Two main points are endless time vs timelessness and free will vs determinism (ideas are linked). There are many practical implications to doctrine and practice, depending which side we embrace and which is actually true. It is a worthy debate.

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  • godrulz
    replied
    Originally posted by Delmar View Post
    It is the "and that the future is not possible for God to know" part of the quote that is grabbing my attention.
    The issue is the nature of creation and the future, not whether God is omniscient or ignorant. If the future was knowable as a certainty, God would know it. If an Open Theist denied that God knows the knowable, we would be wrong.

    If the future is inherently unknowable because God voluntarily allowed free will, contingencies, uncertainties, then it is not a deficiency in omniscience to not know the unknowable.

    The future is anticipatory, not actual, even for God. He does know by anticipation what He chooses to settle in advance. He knows as possible/probable other uncertainties because they are not possible objects of certain knowledge.

    This is clear to me, but I appreciate those who don't get it because they are committed to retaining a classical/traditional view of God that they feel cannot be 'compromised'.

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  • Knight
    replied
    Guys this is an interesting thread but it's getting lost because it's tacked unto the discussion thread for the One on One that flopped.

    So I started a new thread here so we can carry on in a more relevant way.

    Leave a comment:


  • tetelestai
    replied
    Originally posted by Delmar View Post
    I have to admit my own bias. From my earliest study of the Bible I became convinced that God is actually willing to respond to the prayer of one earnest man.... Ex. 32:10-14; Num. 11:1-2, 14:12-20, 16:16:20-35; Deut. 9:13-14, 9:18-20, 9:25; 2 Sam. 24:17-25; 1 Kin. 21:27-29; 2 Kin. 20:6; 2 Chron. 12:5-8; Jer. 26:19; Isa. 38:5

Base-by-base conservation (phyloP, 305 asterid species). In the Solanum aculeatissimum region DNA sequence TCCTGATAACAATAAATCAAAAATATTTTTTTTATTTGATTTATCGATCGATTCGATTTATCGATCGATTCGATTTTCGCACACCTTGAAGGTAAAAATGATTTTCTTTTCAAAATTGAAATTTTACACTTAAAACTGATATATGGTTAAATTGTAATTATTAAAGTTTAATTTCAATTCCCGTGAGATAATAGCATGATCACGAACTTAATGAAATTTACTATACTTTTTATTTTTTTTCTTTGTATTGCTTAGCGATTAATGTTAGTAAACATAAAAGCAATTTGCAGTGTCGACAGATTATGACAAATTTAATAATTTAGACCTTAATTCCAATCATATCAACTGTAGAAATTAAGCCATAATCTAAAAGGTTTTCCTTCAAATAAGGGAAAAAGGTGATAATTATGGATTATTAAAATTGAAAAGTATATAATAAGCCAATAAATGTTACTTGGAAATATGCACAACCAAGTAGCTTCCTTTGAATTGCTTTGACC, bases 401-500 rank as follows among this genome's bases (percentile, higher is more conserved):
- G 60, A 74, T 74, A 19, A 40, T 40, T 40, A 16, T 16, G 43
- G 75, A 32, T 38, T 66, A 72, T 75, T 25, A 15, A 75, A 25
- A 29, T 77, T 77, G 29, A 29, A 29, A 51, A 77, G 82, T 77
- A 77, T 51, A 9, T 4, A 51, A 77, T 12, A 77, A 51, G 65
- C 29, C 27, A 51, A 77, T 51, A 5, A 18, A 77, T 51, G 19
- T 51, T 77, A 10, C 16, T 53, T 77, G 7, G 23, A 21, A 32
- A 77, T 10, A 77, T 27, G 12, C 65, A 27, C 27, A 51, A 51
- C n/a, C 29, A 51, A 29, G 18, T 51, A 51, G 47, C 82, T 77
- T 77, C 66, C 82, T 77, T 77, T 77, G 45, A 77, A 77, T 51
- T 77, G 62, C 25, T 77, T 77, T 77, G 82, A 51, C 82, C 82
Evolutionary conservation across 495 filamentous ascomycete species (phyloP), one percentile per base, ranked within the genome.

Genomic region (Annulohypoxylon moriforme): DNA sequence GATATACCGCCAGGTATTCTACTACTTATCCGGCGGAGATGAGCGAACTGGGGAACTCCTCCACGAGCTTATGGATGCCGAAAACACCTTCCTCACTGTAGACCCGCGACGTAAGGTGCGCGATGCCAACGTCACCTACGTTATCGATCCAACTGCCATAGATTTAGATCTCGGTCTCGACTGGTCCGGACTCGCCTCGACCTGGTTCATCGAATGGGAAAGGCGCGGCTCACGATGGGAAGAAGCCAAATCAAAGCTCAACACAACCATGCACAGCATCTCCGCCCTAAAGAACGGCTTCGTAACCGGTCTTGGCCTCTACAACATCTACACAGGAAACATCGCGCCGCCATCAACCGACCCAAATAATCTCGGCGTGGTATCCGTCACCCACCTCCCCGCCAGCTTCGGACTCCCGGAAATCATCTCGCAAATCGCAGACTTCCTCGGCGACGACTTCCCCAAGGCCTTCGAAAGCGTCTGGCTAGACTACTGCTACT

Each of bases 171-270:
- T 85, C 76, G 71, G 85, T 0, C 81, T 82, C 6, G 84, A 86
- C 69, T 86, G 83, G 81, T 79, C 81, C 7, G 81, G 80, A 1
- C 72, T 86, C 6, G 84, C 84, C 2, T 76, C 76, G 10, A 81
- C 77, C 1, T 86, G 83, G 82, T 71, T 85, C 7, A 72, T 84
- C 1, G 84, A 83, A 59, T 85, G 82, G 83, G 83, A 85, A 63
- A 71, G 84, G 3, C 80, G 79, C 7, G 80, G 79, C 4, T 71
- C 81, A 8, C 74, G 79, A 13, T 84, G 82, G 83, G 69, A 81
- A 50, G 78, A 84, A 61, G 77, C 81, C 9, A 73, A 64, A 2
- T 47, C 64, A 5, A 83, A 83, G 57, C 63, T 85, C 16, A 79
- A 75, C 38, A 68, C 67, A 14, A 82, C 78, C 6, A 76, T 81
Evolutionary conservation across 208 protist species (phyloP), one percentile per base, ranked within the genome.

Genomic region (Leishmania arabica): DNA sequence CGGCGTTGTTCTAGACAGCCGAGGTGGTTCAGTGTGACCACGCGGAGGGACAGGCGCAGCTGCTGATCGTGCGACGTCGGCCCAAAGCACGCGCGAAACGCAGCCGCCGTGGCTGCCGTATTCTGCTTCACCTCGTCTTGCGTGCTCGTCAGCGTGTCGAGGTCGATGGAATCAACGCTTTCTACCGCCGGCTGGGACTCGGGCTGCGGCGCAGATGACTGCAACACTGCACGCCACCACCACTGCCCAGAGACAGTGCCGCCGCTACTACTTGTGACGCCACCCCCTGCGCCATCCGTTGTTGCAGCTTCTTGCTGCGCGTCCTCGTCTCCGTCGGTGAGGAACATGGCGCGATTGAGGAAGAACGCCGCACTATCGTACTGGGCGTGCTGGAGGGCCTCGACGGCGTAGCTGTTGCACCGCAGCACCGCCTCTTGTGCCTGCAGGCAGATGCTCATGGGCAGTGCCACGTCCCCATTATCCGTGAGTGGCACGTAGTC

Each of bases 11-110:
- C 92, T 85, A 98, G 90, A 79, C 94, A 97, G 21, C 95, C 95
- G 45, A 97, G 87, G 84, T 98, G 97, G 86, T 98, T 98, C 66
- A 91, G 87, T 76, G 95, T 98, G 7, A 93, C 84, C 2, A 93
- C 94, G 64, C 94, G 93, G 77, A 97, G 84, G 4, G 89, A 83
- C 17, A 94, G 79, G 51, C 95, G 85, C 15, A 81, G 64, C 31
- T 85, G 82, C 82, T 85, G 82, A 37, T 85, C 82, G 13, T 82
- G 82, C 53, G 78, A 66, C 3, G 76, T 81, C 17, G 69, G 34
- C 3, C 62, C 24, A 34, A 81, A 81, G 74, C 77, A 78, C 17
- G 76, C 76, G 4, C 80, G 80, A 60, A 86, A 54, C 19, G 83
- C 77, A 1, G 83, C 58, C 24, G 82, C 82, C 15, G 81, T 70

... as opposed to having his mind entirely made up in advance.
    It’s called Compatabilism.

    Compatabilsim is the belief that man’s free will and God’s foreknowledge exist together.

    In other words, I believe we have free will, that God answers our prayers, that God intervenes in our lives, and at the same time God knows exactly what will happen in the future.

    Moreover, I do not believe God is the author of sin. Satan committed the first sin, and man followed with Adam committing a sin. Because God is a respecter of free volition, sin exists.

    I believe election follows belief. I am pro OSAS.

    So, yes Delmer God answers prayers, but God knew a billion years ago what your prayer was, and yet at the same time you are 100% free to pray for whatever you want, whenever you want, about whatever you want. That is what compatibilism is.

    Leave a comment:


  • Delmar
    replied
    Originally posted by tetelestai View Post
    Because if you remember the BR X - A Calvinist's Response (Ask Mr. Religion vs. Enyart) it didn’t matter what AMR said, everyone who was pro-Enyart said Enyart won the debate, and everyone who was pro-AMR said AMR won the debate.